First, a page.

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Boyd Theatre demolition begins; preservationist 'horrified'

Workers hammered away at the art-deco interior of the 86-year-old theater.

The Boyd Theater in Philadelphia on March 17, 2014.  (DAVID MAIALETTI / Staff Photographer)
The Boyd Theater in Philadelphia on March 17, 2014. (DAVID MAIALETTI / Staff Photographer)Read more

DEMOLITION began yesterday on the ornate art deco interior of Center City's 86-year-old Boyd Theatre, three days after the Philadelphia Historical Commission granted the owner permission to gut it and make way for an eight-screen movie house.

"There was a small crew there today doing no more than was approved in order to start reconstruction," said Matthew N. McClure of Ballard Spahr, attorney for the building's owner, Live Nation.

On Friday, the commission approved a "financial hardship" demolition permit, accepting Live Nation's argument that it was not economically feasible to repurpose the theater, on Chestnut Street near 19th.

Live Nation bought the Boyd - the Sam Eric Theater in its last incarnation - in 2005. The company plans to sell it to Philadelphia developer Neal Rodin, who has teamed up with iPic, a Florida movie company.

The original exterior facade will remain, the developers said.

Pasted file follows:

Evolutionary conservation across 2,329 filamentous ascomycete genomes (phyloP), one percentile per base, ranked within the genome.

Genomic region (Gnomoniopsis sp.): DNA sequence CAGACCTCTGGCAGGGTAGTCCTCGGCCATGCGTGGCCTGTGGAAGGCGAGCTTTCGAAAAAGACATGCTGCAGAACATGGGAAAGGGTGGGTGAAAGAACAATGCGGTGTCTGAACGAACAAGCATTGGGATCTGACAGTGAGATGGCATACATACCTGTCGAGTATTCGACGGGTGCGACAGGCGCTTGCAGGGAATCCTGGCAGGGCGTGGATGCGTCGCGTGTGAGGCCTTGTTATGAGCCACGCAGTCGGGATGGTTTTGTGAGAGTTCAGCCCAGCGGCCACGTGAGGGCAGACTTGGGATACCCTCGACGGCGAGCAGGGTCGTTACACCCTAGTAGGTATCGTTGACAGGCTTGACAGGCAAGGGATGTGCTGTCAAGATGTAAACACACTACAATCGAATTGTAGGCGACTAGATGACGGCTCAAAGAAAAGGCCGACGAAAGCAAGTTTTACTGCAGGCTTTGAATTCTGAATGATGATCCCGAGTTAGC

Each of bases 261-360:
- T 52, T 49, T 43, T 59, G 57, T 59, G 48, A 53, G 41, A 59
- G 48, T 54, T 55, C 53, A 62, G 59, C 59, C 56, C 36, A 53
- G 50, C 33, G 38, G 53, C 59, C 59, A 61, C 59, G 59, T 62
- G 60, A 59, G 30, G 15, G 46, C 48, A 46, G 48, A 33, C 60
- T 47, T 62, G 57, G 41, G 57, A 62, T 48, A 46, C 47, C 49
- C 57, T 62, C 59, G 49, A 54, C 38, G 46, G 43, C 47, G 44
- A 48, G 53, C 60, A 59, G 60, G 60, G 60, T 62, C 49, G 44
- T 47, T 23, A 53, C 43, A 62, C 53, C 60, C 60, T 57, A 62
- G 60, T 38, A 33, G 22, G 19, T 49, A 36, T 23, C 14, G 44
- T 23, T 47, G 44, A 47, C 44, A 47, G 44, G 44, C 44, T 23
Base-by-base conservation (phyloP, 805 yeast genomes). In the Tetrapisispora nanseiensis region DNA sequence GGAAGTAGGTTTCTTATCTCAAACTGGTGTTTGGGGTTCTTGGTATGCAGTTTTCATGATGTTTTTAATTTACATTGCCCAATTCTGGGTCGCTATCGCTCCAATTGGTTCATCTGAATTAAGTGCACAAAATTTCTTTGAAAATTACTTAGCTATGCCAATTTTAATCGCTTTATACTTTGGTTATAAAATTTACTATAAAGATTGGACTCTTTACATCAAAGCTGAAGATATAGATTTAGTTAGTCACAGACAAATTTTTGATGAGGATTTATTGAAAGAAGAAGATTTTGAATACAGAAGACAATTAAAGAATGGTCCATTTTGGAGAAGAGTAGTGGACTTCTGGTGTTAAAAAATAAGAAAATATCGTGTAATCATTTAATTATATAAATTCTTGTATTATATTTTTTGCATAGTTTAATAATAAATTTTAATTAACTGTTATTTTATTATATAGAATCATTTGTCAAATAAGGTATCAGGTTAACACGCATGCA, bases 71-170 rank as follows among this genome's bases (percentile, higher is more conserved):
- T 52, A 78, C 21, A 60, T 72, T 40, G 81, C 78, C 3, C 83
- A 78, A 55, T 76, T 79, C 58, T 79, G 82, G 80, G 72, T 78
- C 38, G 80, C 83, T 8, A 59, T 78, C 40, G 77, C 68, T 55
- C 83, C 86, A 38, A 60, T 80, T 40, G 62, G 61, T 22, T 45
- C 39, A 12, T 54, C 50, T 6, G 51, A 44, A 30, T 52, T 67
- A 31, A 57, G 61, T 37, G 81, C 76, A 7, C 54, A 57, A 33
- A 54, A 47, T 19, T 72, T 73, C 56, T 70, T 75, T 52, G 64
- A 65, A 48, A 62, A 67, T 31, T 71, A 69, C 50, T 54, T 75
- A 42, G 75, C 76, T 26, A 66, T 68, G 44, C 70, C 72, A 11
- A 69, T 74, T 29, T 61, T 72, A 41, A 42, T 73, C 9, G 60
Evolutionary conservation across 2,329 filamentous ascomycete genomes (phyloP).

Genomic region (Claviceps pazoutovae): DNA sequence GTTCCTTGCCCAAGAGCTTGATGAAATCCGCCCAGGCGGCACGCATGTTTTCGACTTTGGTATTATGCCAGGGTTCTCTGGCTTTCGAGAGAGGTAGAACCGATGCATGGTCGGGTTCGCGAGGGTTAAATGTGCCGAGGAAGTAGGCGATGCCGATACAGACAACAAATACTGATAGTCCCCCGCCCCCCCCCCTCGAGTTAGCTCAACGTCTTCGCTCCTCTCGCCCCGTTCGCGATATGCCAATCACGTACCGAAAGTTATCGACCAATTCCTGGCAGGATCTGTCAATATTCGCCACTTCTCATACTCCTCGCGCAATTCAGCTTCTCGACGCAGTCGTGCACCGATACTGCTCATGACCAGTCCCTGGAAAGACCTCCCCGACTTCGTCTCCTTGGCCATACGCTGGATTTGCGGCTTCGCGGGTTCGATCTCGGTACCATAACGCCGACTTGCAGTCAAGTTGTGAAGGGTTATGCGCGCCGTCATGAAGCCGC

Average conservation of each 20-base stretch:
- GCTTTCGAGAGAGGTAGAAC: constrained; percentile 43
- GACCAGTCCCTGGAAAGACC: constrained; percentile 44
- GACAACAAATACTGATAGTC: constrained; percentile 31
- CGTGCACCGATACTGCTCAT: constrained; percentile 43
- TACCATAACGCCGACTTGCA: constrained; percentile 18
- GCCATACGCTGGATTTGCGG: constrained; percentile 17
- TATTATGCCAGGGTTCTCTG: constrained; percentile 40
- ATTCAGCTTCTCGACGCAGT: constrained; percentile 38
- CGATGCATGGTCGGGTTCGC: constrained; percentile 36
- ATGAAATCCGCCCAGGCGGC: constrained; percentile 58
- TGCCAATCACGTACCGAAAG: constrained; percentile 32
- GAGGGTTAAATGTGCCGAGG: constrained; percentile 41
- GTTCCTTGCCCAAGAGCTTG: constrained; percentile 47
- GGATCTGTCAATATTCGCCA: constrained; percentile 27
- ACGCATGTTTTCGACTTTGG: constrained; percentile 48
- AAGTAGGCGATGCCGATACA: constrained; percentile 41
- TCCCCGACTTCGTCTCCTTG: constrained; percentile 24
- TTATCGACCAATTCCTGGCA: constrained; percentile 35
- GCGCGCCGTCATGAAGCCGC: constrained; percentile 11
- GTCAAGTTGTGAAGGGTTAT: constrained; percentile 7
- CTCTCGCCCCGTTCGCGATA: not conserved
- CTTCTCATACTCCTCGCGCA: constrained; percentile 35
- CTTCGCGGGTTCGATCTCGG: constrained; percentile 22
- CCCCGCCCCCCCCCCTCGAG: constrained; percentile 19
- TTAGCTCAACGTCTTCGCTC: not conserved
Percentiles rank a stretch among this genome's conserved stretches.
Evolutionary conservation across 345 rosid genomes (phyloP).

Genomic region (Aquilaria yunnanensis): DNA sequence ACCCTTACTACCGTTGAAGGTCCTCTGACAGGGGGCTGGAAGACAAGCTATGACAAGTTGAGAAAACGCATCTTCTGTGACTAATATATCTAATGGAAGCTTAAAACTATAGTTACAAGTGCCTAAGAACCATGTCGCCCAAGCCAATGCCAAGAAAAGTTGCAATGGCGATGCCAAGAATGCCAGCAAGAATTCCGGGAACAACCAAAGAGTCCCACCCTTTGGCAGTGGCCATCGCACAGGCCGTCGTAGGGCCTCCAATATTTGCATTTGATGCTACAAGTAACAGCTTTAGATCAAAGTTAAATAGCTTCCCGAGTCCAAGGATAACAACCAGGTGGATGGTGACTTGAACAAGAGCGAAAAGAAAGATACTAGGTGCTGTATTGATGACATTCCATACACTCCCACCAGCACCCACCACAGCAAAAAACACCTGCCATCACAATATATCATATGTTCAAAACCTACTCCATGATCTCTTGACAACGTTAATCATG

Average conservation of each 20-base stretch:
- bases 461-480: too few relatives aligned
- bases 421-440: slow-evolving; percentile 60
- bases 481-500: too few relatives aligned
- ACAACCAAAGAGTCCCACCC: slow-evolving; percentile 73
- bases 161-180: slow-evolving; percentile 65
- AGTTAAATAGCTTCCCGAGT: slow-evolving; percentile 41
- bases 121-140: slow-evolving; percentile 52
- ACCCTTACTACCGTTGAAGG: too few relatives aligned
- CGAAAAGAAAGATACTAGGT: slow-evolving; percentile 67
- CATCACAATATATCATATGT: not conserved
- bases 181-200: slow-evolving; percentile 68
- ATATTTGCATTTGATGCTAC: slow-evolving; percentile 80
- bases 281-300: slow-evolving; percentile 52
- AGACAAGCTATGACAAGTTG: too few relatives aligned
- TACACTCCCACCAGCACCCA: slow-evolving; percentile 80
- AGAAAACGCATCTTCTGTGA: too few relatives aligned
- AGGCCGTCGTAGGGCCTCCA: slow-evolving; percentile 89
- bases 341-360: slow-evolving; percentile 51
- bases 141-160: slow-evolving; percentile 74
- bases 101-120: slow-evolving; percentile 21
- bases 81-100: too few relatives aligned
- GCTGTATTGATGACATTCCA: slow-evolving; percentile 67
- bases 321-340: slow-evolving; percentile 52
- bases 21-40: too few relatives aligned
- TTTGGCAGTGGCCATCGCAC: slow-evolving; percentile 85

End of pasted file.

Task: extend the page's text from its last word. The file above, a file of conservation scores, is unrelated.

"We are very excited about the historical front of the building that is going to be beautifully restored," McClure said.

Meanwhile, Howard Haas, leader of the advocacy group Friends of the Boyd, said he was "horrified" by the sounds of hammering coming from inside the building yesterday.

"We are very fearful that they have started gutting it," Haas said. "And we are fearful they are gutting for the purpose of destroying it, to ruin it."

Friends of the Boyd filed an appeal of the interior-demolition permit to the independent Board of License and Inspection Review, expected to be heard April 1.

Also, the Preservation Alliance for Greater Philadelphia is seeking an injunction to halt demolition.

"It is outrageous that the interior gutting work began before revisiting any appeals," Haas said yesterday.

"It's not fair to favor the big guys and nitpick the little guys."

Haas said a donor offered to buy the theater for the sale price of $4.5 million in February.